When you say freedom, what do you mean?

Story: I was involved in local water politics about 10 years ago. Because our aquifer is in serious overdraft, the county board of supervisors wanted to monitor how much water large private wells were pumping. The outrage provoked by this notion was such that supervisors were forced to close the meeting discussing it, and be escorted to safety by police, to protect them from the mob. Apparently there is an unshakeable belief that the water pumped from a private well is “owned”, as if each landowner has a discrete source of water beneath his property unconnected to anyone else’s, and that the Government is trying to Regulate Private Property. The proposal was never brought up again.

I have been puzzling over this for a long time. Conservatives seem to place an enormous importance on what they call “freedom”, but I have never figured out what they mean by it.

I am sincere, here. If you asked me what I understand “freedom” to mean, as a broad value, I wouldn’t be able to tell you. It seems to me that once you have a relationship with anyone, whether as child, parent, member of a tribe, neighborhood, town, country, or if you even own a pet goldfish, your “freedom” to do just exactly as you wish is going to be impeded by your obligations and responsibilities. Rules, regulations, and laws being mere codifications of such things.

When I think of “freedom” I mostly think of the freedom to say what I wish (freedom of speech, freedom of the press), and move where I like, and the freedom from needing to protect myself personally from being robbed, raped, shot, or eaten by cannibals (related to freedom of movement).

But to conservatives, it seems it is a word that stands for a whole lot more than the above. It’s used in sentences in which you could substitute “Ultimate Goodness”, yet in reality freedom is very limited for those who don’t live as hermits in completely uninhabited regions. It is odd because most of the right wing people I know are at least as enmeshed in and dedicated to their relationships as any liberal, if not more so. They tend to be very civic minded and neighborly people, in my experience.

It would be easy to say, well duh they’re just stupid and/or evil, but that has not been my usual experience on an individual basis. Maybe on message boards, but not personally.

The conservative understanding of freedom includes all of those things, but also views a concept of private property and economic freedom as an essential part. If the ability to freely buy and sell, make changes to one’s own property, employ and be employed is taken over or reduced by the government, then the government has leverage with which to boss everyone around. The notion you suggest, that everyone except hermits is involved in relationships with countless other people is entirely true, and it’s for precisely that reason that we need protection of private property. As my buddy Chesterton put it:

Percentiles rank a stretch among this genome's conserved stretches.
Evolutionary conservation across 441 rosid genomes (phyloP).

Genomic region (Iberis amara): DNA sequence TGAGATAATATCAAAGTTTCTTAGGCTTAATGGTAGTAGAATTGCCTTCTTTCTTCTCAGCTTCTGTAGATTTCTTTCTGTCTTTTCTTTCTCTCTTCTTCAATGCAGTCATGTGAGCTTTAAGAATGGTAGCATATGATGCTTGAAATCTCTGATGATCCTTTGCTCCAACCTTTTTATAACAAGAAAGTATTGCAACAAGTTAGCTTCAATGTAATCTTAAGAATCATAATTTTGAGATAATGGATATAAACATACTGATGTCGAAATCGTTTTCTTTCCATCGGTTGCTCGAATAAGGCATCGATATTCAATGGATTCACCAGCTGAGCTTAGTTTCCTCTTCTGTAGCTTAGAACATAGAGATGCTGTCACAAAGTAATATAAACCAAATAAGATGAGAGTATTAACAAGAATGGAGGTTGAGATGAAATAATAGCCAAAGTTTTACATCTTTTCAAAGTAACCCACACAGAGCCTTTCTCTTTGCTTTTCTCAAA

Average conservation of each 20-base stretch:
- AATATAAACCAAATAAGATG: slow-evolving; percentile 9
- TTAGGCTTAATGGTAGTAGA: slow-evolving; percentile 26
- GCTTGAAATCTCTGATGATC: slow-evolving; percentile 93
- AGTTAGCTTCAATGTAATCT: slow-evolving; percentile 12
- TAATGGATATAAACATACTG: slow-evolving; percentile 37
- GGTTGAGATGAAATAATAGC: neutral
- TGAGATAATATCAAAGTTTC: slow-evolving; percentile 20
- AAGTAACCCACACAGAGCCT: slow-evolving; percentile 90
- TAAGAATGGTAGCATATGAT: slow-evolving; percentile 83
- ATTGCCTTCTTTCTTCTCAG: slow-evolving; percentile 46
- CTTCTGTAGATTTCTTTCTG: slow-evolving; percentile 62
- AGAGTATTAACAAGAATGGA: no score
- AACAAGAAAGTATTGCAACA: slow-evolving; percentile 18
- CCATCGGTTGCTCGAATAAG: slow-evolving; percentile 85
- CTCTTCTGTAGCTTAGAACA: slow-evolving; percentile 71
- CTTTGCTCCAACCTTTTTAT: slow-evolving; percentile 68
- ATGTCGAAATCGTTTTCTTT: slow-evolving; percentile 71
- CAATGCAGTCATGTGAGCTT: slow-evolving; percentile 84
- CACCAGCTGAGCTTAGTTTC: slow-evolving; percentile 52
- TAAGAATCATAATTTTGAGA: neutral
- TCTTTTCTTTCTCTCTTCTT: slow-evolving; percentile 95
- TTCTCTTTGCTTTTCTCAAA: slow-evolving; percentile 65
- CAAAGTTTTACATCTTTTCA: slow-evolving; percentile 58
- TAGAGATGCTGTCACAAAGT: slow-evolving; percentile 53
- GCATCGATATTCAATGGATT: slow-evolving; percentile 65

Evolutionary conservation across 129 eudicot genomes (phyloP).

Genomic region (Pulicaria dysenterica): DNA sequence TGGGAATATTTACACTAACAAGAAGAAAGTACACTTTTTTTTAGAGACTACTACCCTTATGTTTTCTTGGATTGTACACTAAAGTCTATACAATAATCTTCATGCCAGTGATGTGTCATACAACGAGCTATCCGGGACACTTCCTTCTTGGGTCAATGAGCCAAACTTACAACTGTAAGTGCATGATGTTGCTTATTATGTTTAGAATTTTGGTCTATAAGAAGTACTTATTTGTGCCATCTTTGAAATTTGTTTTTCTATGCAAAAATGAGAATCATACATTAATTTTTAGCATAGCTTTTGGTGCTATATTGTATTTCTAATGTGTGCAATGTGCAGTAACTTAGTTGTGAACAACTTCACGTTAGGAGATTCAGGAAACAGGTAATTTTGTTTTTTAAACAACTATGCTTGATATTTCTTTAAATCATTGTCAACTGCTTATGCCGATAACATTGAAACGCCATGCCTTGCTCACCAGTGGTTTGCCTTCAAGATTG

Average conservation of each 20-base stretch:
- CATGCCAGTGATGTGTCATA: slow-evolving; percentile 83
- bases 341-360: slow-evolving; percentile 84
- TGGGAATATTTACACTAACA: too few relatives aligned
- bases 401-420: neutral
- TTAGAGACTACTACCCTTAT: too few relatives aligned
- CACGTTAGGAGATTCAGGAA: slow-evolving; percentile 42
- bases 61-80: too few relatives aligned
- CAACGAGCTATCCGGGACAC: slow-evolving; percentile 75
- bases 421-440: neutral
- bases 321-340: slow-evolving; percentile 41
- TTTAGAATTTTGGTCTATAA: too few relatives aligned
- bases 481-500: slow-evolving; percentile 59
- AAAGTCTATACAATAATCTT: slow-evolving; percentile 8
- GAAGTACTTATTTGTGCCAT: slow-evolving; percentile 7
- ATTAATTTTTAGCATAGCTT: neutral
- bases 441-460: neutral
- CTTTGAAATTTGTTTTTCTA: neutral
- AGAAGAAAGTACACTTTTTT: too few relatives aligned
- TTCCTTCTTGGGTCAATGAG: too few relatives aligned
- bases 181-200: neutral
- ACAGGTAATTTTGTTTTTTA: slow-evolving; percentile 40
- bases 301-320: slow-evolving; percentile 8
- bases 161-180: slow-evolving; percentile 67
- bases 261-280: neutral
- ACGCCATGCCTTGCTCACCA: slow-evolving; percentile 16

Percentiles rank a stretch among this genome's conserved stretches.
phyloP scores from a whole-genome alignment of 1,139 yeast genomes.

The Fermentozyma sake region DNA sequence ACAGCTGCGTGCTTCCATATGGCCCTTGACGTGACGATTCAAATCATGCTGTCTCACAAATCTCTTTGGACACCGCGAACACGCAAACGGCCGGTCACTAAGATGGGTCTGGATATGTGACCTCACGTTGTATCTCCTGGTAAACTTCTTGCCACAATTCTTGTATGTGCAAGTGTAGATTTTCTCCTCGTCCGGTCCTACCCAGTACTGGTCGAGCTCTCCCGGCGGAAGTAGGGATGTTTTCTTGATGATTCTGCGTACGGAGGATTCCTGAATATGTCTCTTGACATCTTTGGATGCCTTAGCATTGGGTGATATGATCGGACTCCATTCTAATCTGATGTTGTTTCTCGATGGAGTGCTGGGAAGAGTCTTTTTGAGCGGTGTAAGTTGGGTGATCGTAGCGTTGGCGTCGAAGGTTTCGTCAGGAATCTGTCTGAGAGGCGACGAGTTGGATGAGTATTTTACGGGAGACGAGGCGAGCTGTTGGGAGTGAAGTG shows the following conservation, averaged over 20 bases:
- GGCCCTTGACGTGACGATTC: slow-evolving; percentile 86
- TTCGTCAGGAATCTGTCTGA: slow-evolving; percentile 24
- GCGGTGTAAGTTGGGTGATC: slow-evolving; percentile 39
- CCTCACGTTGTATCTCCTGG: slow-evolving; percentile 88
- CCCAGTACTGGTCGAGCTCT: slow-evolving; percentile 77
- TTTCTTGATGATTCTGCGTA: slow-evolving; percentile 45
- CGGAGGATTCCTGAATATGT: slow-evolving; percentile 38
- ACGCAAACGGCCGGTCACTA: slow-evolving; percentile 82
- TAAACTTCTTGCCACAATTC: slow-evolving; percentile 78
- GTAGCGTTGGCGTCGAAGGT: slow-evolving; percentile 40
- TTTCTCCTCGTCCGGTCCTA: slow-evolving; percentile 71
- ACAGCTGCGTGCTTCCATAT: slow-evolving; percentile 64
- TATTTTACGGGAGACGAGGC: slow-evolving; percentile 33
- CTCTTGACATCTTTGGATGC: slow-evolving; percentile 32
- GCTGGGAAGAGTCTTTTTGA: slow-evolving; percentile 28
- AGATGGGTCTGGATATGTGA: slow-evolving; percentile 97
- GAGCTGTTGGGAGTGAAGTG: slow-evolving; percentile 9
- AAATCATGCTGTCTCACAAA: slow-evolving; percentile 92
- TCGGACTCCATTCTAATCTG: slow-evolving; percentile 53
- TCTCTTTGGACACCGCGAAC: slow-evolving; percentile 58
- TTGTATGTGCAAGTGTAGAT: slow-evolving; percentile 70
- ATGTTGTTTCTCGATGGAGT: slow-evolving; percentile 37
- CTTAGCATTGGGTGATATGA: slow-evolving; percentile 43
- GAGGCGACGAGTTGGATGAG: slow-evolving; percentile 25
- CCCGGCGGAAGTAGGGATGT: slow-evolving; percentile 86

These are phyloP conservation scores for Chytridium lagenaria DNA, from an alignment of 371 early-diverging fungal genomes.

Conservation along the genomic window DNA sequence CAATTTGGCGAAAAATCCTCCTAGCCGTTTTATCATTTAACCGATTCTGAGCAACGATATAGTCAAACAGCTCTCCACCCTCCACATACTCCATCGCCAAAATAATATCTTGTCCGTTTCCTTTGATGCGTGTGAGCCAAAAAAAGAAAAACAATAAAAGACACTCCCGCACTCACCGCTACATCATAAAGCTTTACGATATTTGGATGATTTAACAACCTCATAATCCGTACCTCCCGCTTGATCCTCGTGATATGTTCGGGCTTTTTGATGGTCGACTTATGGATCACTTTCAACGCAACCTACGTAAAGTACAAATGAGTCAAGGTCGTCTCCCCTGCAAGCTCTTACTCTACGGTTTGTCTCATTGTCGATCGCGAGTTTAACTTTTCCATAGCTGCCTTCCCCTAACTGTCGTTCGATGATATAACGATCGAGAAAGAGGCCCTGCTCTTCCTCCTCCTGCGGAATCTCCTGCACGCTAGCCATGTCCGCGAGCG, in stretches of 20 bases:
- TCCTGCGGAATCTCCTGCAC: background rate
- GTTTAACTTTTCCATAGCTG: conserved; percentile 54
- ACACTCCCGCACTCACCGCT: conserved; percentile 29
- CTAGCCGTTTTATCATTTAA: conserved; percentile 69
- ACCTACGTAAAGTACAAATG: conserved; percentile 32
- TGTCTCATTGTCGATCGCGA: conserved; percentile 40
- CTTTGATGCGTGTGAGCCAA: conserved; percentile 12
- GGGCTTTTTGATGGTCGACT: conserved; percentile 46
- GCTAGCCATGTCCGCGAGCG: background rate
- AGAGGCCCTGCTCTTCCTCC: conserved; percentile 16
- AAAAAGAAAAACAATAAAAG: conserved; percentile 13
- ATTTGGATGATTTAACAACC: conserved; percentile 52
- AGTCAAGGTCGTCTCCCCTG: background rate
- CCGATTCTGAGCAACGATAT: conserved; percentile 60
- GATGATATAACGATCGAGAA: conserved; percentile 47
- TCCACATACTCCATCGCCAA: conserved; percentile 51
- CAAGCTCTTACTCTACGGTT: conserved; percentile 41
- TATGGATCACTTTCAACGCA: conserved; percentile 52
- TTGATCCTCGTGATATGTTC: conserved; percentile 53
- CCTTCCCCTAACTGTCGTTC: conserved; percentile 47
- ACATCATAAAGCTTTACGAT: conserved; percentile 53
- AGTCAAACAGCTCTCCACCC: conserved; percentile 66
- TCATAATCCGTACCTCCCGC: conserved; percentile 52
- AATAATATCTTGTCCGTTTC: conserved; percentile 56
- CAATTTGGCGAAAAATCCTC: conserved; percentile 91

For the truth is, that to the moderately poor the home is the only place of liberty. Nay, it is the only place of anarchy. It is the only spot on the earth where a man can alter arrangements suddenly, make an experiment or indulge in a whim. Everywhere else he goes he must accept the strict rules of the shop, inn, club, or museum that he happens to enter. He can eat his meals on the floor in his own house if he likes. I often do it myself; it gives a curious, childish, poetic, picnic feeling. There would be considerable trouble if I tried to do it in an A.B.C. tea-shop. A man can wear a dressing gown and slippers in his house; while I am sure that this would not be permitted at the Savoy, though I never actually tested the point. If you go to a restaurant you must drink some of the wines on the wine list, all of them if you insist, but certainly some of them. But if you have a house and garden you can try to make hollyhock tea or convolvulus wine if you like. For a plain, hard-working man the home is not the one tame place in the world of adventure. It is the one wild place in the world of rules and set tasks. The home is the one place where he can put the carpet on the ceiling or the slates on the floor if he wants to. When a man spends every night staggering from bar to bar or from music-hall to music-hall, we say that he is living an irregular life. But he is not; he is living a highly regular life, under the dull, and often oppressive, laws of such places. Some times he is not allowed even to sit down in the bars; and frequently he is not allowed to sing in the music-halls. Hotels may be defined as places where you are forced to dress; and theaters may be defined as places where you are forbidden to smoke. A man can only picnic at home.Public schools, museums, high-speed trains, and other institutions that most liberals want to spend money on may have their advantages, buy they do no create freedom. Participating in them naturally involves limitations, since they’re places where many people come together, and such togetherness means abiding by rules. Home is the only place where we can truly make our own rules.

Any definition will be self-serving and contradictory.

When conservatives talk about freedom, are they advocating that we throw out all the laws? Or just laws that keep them from making as much more money as they want?